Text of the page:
Vision and its Supporting Theories

A central vision of this research is to establish a linkage between two related, but hitherto disconnected social science imaginaries of “circular flows” – the circuitry of the macroeconomy on the one hand, and the spatial circles of urban development on the other.

With regard to the former, our research stresses that the distinction between the sphere of production, distribution and consumption (the “real sector”) and the sphere of money, credit and banking (the “monetary sector”) forms a unifying element to a broad spectrum of schools of economic thought. Throughout the history of economic thought, ideological differences between different economic paradigms have hinged on the precise nature of the dichotomous relationship between the real and monetary sectors. Most prominently, perhaps, the orthodox canon of neoclassical economics treats the spheres of money and production as analytically distinct, and thus the spatial consequences of money are generally not considered. In the language of the economic mainstream, money is neutral – also with respect to space (Friedman and Schwartz 1963)

On the opposing end of the ideological spectrum, Marxist theories of urban development recognize that capitalism has to urbanize to reproduce itself, thus suggesting a link between capital accumulation and space (Lefebvre 1970; Harvey 1985). Yet, while urbanists in the Marxist tradition view the city, above all, as the spatial locus of the accumulation of fixed capital as built environment and infrastructure, this school of thought offers no explicit framework to analyze the spatial consequences of finance.

Heterodox monetary theories, on the other hand – from the German Historical School to Post-Keynesianism, most prominently perhaps in the work of Joseph Schumpeter (1939) and in the work of his student Hyman Minsky (1977; 1993) – emphasizes the importance of the financial sector as a source of fluctuations in the real sector, thus opening up a pathway for the non-neutrality of money. At the same time, however, these schools of thought remain largely aspatial, thus without immediate significance for understanding the process of urbanization under capitalism.

This research endeavors to fill these theoretical lacunae in urban theory. Our work is the first attempt to spatialize the analysis of finance in the tradition of Schumpeter and Keynes, thus emphasizing the importance of linkages between the institutional evolution of money, credit and banking and urban spatial structure.


Retheorizing the Urbanization of Capital

This project investigates how the evolution of finance and the process of urbanization concurrently give rise to different notions of cyclical risk that are coupled to metropolitan form. We illustrate the spatial consequences of the political economy of the U.S. housing finance system, paying particular attention to the historical process by which institutional risk allocation failures have shaped urban development in Detroit. The suburbs arose, in part, because building on the city's edge was deemed risk-free, cheap and, perhaps, a natural extension of the frontier mentality that is intellectually anchored by the convex bid-rent curves that emanate from the elegant shorthand of the monocentric city model. But the devastation wrought by on-going foreclosures across large swaths of suburbia is a sore reminder that building on the edge is anything but risk-free.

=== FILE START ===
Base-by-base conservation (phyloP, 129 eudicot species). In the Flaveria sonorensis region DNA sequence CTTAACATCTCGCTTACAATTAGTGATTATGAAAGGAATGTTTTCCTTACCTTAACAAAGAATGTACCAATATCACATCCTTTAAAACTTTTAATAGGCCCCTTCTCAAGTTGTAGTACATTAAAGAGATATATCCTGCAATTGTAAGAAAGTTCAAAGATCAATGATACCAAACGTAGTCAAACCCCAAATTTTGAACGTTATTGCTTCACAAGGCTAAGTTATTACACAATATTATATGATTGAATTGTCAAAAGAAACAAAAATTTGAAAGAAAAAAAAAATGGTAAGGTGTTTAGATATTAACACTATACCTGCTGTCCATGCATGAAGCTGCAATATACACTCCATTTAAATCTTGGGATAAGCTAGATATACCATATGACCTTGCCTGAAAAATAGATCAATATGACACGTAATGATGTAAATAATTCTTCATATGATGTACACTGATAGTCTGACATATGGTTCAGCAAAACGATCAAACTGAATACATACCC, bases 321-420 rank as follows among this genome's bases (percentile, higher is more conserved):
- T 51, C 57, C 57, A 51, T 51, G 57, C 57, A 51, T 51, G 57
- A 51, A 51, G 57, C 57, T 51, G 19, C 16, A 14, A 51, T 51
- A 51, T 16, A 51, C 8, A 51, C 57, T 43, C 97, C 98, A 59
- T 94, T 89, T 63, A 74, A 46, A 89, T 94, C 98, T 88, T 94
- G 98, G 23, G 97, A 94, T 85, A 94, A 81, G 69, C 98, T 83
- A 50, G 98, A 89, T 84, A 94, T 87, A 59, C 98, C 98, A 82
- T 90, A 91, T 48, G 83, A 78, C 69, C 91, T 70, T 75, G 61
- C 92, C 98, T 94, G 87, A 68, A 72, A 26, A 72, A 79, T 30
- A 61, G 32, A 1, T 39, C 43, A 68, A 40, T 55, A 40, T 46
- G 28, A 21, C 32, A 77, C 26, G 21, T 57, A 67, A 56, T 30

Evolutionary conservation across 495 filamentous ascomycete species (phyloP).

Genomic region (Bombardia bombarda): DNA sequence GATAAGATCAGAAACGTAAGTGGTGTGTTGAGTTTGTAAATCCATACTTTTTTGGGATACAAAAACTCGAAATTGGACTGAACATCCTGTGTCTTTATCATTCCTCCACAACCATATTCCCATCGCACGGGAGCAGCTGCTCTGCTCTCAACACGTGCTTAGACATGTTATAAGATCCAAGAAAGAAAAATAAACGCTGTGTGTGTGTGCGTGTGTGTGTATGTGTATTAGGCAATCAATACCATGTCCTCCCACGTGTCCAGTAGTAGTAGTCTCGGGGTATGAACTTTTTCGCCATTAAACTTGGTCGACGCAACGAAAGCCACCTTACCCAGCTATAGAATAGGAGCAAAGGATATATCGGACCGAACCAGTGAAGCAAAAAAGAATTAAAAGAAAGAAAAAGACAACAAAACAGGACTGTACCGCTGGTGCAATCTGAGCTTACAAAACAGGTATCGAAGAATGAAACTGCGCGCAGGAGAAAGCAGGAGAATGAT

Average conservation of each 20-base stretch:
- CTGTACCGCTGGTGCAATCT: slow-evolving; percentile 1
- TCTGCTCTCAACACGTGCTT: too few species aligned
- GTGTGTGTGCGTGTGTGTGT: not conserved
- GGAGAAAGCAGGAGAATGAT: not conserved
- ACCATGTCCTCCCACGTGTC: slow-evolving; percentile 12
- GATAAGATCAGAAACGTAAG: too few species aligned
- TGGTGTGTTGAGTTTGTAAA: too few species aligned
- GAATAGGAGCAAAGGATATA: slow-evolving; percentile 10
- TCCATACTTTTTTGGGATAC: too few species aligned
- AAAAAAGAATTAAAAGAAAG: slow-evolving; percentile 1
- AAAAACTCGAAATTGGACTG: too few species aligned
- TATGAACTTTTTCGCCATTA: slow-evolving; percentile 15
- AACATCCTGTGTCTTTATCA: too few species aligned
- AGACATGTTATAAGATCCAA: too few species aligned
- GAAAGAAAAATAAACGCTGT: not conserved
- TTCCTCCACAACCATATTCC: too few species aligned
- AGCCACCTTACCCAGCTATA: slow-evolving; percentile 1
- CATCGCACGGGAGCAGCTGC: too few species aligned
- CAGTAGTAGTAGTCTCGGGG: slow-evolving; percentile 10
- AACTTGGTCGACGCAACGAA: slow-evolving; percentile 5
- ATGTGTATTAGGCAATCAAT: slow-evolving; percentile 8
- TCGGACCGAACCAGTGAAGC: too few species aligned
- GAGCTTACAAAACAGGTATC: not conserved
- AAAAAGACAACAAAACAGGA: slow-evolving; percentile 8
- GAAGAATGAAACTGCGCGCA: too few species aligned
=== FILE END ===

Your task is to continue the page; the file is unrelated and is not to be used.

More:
Our exploratory investigation illustrates how the increasing financialization of real estate gives rise to new forms of systemic risk, which in turn have little understood consequences for the spatial structure of cities. Against the backdrop of the aftermath of the foreclosure crisis, we document changes to of metropolitan form in the process of geographic diversification, suggesting that urban spatial structure is fundamental to risk mitigation among investors and insurers of housing, mortgages, and mortgage-related derivatives. Rather than a state of exception, we argue that the recent upheavals in the housing market must be viewed as part of a macrohistory of crisis-based financial instability, the causes of which alternatingly emanate from the real economy or the financial system.

Specifically, this research proposes a new financial-spatial narrative that links a historicized reading of the rise and decline of Detroit to Michigan’s turbulent financial history in the following ways

 Stereotype of land-capital dynamics

Detroit’s rise and fall are largely driven by successive waves of over accumulation and speculative real estate development.

Prototype of financial instability

Institutional origins of financial instability and banking-led crises in Michigan begin in 1830s (Free Banking). Detroit is at the epicentre of 1933 banking crisis; municipal bankruptcy precedent in 2013.

Archetype of frontier finance

As the financial frontier moves across time and space, different “zones of exclusion” emerge (mortgage speculation, large scale vacancies, financial illiteracy, under-banked sections of the population).

“Money and the City” – An Emerging Research Agenda

The research presented here is rapidly beginning to evolve into a larger research program on “money and the city" wherein we emphasizes the hitherto neglected linkages between the institutional evolution of money, credit and banking and urban spatial structure. In subsequent work, we will develop a more formal framework for understanding the dynamics of urbanization under capitalism, highlighting the relevance of the work of Schumpeter, Keynes and Minsky on financial instability and monetary non-neutrality for urban theory. This work pays special attention to the role of the financial sector as a source of fluctuations in the real sector and the spatial structure of cities.